Make sure you’re on the cheapest rate with your energy suppliers

You should also double-check you’re on the cheapest rate. Use one of the many price comparison websites to check that you’re getting the best deal for your household energy.

If you find a cheaper deal, switch; just make sure you pay all outstanding amounts to your old supplier.

If you’re already on the cheapest plan, you may still be able to do more to keep on top of your bills. If your payments are based on what the company guesses you will use, take meter readings often and compare these to your bills to make sure you’re being charged the right amount.

Take energy efficiency measures

There are various options you can use to manage your energy usage more efficiently, like using a prepayment meter.

A prepayment meter allows you to put credit on an account with your energy suppliers rather than getting a monthly bill.

With a prepayment meter, you can manage your energy usage more closely, only pay for what you use, and set yourself an energy budget that you can’t go over.

What happens if I don't pay my electricity bill?

If you need help with energy arrears, contact your supplier to discuss the situation. When you get in touch with your utility company, be open and honest and explain that you’re keen to pay off your debt.

All utility companies should be prepared to work with you to find a realistic way of clearing your debt with them. Ask if they can come up with a payment arrangement so you can bring your account back up to date without leaving yourself short for other bills.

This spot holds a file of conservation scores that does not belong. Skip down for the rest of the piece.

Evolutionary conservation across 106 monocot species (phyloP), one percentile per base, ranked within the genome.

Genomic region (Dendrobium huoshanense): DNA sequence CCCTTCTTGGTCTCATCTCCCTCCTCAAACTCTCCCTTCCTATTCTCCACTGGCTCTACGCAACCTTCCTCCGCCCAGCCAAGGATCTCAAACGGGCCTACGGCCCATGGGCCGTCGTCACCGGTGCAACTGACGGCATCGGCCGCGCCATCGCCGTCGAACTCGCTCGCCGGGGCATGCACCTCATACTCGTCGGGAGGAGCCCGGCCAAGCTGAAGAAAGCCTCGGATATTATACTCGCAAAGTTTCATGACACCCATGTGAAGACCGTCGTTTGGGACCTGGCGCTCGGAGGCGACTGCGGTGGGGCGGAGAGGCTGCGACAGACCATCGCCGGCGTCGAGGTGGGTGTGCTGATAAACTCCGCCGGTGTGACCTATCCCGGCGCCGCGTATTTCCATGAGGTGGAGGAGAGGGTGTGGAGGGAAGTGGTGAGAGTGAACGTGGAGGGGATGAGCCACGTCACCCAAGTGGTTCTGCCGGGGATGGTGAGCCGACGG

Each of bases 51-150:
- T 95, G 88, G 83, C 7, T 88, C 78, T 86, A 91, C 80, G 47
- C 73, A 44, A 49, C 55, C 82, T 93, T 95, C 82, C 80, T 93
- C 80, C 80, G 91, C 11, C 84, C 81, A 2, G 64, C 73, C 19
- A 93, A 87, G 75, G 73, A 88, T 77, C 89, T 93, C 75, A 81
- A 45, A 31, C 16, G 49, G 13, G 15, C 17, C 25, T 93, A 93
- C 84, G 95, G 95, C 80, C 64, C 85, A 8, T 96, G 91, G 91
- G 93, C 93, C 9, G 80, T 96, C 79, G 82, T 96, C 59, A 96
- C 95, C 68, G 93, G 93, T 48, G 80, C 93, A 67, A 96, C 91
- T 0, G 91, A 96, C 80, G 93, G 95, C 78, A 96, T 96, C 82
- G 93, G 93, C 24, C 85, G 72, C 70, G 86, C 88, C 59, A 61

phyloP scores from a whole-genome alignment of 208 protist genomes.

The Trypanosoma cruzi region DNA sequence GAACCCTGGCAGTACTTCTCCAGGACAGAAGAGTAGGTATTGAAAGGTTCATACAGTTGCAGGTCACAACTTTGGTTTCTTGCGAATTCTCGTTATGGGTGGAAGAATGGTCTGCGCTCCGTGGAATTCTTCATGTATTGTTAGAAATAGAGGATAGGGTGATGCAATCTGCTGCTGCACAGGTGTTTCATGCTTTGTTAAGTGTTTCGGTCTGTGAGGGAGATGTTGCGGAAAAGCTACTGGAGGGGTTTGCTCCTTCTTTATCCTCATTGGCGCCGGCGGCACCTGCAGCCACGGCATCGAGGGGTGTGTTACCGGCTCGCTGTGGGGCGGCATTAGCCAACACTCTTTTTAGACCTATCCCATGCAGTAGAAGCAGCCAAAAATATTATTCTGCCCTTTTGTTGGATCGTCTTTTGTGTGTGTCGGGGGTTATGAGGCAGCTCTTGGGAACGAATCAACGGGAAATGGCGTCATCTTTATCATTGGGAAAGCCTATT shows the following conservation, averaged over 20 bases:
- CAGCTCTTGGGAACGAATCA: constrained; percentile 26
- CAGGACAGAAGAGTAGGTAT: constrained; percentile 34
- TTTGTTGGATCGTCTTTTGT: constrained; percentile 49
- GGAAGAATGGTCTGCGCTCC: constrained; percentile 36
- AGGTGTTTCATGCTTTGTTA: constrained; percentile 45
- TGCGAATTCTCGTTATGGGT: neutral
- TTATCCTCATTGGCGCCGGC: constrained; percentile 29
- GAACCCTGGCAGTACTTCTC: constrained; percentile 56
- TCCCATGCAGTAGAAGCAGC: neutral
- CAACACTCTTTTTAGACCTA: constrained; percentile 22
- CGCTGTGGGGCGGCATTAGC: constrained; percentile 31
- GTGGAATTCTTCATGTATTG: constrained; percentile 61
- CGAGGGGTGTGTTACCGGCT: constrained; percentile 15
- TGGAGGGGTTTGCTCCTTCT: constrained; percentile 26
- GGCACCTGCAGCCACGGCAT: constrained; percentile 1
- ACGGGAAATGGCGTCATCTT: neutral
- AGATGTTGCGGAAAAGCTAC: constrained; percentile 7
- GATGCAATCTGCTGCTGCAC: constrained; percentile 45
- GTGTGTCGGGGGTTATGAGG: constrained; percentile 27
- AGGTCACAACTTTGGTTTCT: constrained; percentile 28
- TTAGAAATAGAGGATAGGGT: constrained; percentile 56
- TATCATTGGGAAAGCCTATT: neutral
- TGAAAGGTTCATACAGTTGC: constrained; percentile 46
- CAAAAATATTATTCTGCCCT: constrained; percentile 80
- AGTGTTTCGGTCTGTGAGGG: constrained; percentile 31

If you can’t come to an agreement and continually fail to pay your energy bills, energy suppliers will pursue you for payment the same way any creditor would.

They have a range of actions they can take, from sending a debt collector to your home, to pursuing court action. Defaulting on payments will also damage your credit score, which may make it difficult to access credit in the future.

Our Work

We work closely with several local debt charities including adviceni.com and ruralsupport.org.uk providing training and support. Linda Wilson, our Voluntary Sector Services Manager, works closely to ensure that our services are accessible to those most in need.